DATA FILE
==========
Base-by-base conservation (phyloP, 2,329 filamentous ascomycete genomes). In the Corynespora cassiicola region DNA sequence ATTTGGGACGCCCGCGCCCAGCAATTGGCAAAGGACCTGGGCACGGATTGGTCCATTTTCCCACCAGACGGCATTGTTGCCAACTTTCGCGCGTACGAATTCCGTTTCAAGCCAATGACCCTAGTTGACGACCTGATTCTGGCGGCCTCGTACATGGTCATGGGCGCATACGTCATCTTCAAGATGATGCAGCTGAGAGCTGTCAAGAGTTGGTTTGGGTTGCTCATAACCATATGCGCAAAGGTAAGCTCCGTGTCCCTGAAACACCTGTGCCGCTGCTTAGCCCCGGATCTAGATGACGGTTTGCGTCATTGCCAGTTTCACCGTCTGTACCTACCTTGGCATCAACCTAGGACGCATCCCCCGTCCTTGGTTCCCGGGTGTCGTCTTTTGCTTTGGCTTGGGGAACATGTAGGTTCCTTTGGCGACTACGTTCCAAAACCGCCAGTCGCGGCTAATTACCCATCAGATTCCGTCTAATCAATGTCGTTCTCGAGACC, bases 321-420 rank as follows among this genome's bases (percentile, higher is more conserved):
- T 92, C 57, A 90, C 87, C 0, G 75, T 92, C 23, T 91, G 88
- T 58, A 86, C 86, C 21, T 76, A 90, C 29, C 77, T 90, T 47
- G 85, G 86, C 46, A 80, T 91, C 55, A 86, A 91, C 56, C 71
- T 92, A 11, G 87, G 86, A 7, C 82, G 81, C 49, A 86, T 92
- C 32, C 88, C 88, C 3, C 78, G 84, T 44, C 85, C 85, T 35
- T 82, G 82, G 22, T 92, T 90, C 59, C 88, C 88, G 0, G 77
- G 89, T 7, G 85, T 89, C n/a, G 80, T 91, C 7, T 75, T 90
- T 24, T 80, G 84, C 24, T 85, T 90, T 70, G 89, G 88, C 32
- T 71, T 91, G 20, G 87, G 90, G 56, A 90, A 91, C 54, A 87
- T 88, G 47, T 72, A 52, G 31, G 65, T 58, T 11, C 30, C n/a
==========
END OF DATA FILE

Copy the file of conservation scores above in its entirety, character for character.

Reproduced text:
Base-by-base conservation (phyloP, 2,329 filamentous ascomycete genomes). In the Corynespora cassiicola region DNA sequence ATTTGGGACGCCCGCGCCCAGCAATTGGCAAAGGACCTGGGCACGGATTGGTCCATTTTCCCACCAGACGGCATTGTTGCCAACTTTCGCGCGTACGAATTCCGTTTCAAGCCAATGACCCTAGTTGACGACCTGATTCTGGCGGCCTCGTACATGGTCATGGGCGCATACGTCATCTTCAAGATGATGCAGCTGAGAGCTGTCAAGAGTTGGTTTGGGTTGCTCATAACCATATGCGCAAAGGTAAGCTCCGTGTCCCTGAAACACCTGTGCCGCTGCTTAGCCCCGGATCTAGATGACGGTTTGCGTCATTGCCAGTTTCACCGTCTGTACCTACCTTGGCATCAACCTAGGACGCATCCCCCGTCCTTGGTTCCCGGGTGTCGTCTTTTGCTTTGGCTTGGGGAACATGTAGGTTCCTTTGGCGACTACGTTCCAAAACCGCCAGTCGCGGCTAATTACCCATCAGATTCCGTCTAATCAATGTCGTTCTCGAGACC, bases 321-420 rank as follows among this genome's bases (percentile, higher is more conserved):
- T 92, C 57, A 90, C 87, C 0, G 75, T 92, C 23, T 91, G 88
- T 58, A 86, C 86, C 21, T 76, A 90, C 29, C 77, T 90, T 47
- G 85, G 86, C 46, A 80, T 91, C 55, A 86, A 91, C 56, C 71
- T 92, A 11, G 87, G 86, A 7, C 82, G 81, C 49, A 86, T 92
- C 32, C 88, C 88, C 3, C 78, G 84, T 44, C 85, C 85, T 35
- T 82, G 82, G 22, T 92, T 90, C 59, C 88, C 88, G 0, G 77
- G 89, T 7, G 85, T 89, C n/a, G 80, T 91, C 7, T 75, T 90
- T 24, T 80, G 84, C 24, T 85, T 90, T 70, G 89, G 88, C 32
- T 71, T 91, G 20, G 87, G 90, G 56, A 90, A 91, C 54, A 87
- T 88, G 47, T 72, A 52, G 31, G 65, T 58, T 11, C 30, C n/a